transport01Birmingham is the largest city in Europe not to have an integrated urban rail system. Some of our twin cities abroad have a complete rail system, and an underground and a tram network. As a result, the majority of Birmingham’s households are very dependent on the private car – the least efficient way of getting around.

The major threat to clean air is now posed by traffic emissions. Petrol and diesel-engined motor vehicles emit a wide variety of pollutants, principally carbon monoxide (CO), oxides of nitrogen (NOx), volatile organic compounds (VOCs) and particulate matter (PM10), that have an increasing impact on urban air quality. In 2012, the West Midlands is blighted by having the second worst air quality of any zone in the UK. To escape the bad air, increasing numbers of people have moved out of the conurbation in search of life among the green fields.

Half of Birmingham jobs are held by people who have moved out of the city, but commute in every day to work. Travel into and within Birmingham is by no means straight forward as the limited rail network serves a limited number of city centre stations. Most access away from the city centre (and even to nearby Dudley) relies on a chaotic free for all on roads that rarely include bus priority.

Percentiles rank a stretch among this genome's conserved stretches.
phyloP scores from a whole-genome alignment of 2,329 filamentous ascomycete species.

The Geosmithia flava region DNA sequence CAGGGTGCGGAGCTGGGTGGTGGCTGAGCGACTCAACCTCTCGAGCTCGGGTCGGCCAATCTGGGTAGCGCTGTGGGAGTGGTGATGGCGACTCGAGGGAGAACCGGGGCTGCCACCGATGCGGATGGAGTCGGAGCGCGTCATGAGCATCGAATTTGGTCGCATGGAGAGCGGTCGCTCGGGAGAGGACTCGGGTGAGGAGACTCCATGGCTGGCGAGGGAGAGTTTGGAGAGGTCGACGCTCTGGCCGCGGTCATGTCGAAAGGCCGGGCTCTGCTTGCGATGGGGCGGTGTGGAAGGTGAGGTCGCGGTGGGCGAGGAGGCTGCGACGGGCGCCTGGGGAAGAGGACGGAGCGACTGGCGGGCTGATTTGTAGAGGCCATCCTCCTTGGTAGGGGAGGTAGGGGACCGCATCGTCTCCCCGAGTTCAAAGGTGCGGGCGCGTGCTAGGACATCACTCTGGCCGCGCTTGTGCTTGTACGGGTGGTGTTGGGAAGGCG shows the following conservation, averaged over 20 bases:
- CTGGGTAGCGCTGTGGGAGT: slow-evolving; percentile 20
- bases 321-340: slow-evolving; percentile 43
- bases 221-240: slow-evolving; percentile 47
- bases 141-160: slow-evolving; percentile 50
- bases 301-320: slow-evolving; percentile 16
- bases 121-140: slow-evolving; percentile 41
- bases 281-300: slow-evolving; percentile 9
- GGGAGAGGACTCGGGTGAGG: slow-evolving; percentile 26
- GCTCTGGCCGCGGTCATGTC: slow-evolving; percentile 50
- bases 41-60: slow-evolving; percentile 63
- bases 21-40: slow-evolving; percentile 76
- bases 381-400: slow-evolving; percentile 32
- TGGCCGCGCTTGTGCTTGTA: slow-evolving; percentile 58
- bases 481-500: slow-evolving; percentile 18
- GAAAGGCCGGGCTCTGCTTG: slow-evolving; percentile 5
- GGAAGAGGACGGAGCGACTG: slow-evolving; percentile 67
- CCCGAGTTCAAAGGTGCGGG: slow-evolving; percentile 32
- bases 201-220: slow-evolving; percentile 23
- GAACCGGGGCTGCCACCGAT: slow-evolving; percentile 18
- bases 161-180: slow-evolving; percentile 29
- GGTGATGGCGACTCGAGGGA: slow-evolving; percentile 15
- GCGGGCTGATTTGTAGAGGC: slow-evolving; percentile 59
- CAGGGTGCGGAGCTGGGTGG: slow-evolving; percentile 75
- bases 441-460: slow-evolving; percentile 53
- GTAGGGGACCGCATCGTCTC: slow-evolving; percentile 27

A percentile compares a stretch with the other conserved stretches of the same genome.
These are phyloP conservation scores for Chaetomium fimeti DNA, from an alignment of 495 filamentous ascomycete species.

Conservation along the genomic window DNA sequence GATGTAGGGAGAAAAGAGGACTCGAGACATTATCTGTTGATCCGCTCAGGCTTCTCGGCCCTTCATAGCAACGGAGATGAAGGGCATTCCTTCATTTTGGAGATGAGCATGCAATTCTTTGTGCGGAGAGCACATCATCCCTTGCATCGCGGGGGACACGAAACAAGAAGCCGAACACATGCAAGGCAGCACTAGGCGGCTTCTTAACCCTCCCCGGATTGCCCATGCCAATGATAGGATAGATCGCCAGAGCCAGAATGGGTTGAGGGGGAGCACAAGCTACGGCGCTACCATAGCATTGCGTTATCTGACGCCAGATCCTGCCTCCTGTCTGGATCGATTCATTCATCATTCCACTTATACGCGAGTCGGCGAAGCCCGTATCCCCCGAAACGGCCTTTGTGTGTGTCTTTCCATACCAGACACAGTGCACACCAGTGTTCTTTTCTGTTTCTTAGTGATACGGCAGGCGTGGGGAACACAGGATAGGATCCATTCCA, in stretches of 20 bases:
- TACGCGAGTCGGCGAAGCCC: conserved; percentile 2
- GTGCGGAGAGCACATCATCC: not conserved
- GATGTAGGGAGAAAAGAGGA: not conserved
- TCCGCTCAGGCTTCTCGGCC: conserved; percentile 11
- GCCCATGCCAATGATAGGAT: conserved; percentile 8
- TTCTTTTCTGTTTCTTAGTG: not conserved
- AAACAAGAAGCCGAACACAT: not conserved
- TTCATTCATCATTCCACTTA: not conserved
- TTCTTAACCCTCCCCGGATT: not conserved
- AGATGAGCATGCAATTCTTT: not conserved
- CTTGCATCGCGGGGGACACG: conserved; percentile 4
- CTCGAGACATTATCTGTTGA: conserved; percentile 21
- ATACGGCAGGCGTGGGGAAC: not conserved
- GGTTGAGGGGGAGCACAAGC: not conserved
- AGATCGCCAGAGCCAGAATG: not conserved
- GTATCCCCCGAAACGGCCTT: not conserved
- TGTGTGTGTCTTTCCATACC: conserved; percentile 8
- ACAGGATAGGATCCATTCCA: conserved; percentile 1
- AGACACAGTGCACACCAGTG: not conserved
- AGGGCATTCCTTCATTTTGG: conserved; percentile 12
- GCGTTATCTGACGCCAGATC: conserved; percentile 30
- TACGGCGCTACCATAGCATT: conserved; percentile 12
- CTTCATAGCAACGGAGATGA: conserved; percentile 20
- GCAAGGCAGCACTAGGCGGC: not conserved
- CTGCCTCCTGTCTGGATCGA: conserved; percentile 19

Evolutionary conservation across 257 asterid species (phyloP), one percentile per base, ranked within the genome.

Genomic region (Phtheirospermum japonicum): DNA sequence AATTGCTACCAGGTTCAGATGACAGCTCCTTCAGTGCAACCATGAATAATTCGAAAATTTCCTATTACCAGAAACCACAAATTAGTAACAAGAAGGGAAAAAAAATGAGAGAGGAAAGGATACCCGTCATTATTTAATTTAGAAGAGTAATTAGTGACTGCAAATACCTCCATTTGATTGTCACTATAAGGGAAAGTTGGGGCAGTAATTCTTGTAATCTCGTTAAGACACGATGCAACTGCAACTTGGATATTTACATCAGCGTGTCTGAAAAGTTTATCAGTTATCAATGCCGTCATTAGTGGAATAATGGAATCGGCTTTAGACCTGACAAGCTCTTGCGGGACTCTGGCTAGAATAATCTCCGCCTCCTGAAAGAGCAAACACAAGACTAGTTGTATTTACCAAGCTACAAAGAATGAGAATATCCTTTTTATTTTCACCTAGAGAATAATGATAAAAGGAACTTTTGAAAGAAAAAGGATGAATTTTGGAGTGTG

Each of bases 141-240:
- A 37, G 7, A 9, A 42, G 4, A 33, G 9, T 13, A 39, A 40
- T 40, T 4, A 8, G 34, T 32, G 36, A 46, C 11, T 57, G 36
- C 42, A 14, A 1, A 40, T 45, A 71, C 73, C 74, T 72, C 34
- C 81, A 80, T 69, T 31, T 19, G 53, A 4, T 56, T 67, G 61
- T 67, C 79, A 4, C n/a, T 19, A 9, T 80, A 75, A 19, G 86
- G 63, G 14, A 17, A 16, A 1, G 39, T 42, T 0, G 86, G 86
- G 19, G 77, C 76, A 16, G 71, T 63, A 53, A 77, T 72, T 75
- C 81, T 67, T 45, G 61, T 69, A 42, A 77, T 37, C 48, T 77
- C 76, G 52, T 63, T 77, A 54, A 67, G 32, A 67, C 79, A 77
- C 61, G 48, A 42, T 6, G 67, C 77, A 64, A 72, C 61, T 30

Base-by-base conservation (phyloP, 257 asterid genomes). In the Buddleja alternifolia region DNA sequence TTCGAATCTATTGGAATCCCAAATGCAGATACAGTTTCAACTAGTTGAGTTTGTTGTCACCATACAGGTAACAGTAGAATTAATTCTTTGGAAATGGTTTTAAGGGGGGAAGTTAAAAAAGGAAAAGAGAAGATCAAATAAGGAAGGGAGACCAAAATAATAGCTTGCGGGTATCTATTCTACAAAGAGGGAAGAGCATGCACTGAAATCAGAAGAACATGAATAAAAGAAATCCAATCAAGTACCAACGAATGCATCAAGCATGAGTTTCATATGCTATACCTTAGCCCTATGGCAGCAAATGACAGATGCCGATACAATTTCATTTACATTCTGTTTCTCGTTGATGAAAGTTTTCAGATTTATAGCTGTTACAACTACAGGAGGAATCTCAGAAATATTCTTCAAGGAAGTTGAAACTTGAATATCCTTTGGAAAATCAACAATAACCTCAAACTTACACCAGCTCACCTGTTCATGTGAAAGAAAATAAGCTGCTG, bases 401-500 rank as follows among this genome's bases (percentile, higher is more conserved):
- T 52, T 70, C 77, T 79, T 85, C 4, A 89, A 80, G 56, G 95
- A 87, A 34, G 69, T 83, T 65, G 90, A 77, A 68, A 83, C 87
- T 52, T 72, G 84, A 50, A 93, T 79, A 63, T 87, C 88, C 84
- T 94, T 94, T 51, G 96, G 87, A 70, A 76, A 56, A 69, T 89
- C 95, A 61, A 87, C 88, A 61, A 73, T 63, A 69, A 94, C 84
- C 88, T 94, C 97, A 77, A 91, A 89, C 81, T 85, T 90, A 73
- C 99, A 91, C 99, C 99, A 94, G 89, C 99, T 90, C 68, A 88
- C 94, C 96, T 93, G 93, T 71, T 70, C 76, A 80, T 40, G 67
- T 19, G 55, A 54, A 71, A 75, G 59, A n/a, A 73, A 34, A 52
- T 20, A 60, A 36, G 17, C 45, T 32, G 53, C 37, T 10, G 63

For people living in the city, there is a need for more people-friendly speed limits. 30mph is too fast for residential roads if we want people to feel safe cycling and walking.

A small – but increasing – number of people cycle some journeys, but there is little council support for creating better cycling infrastructure so that more people will feel the roads are safe for them to cycle on.

Birmingham hardly makes cars any more, but suffers all their negative consequences. Oil is a limited and increasingly expensive resource. Cutting the city’s carbon emissions will be impossible unless our dependence on the car can be changed.

The approximately 35% of households with no car get a poor deal.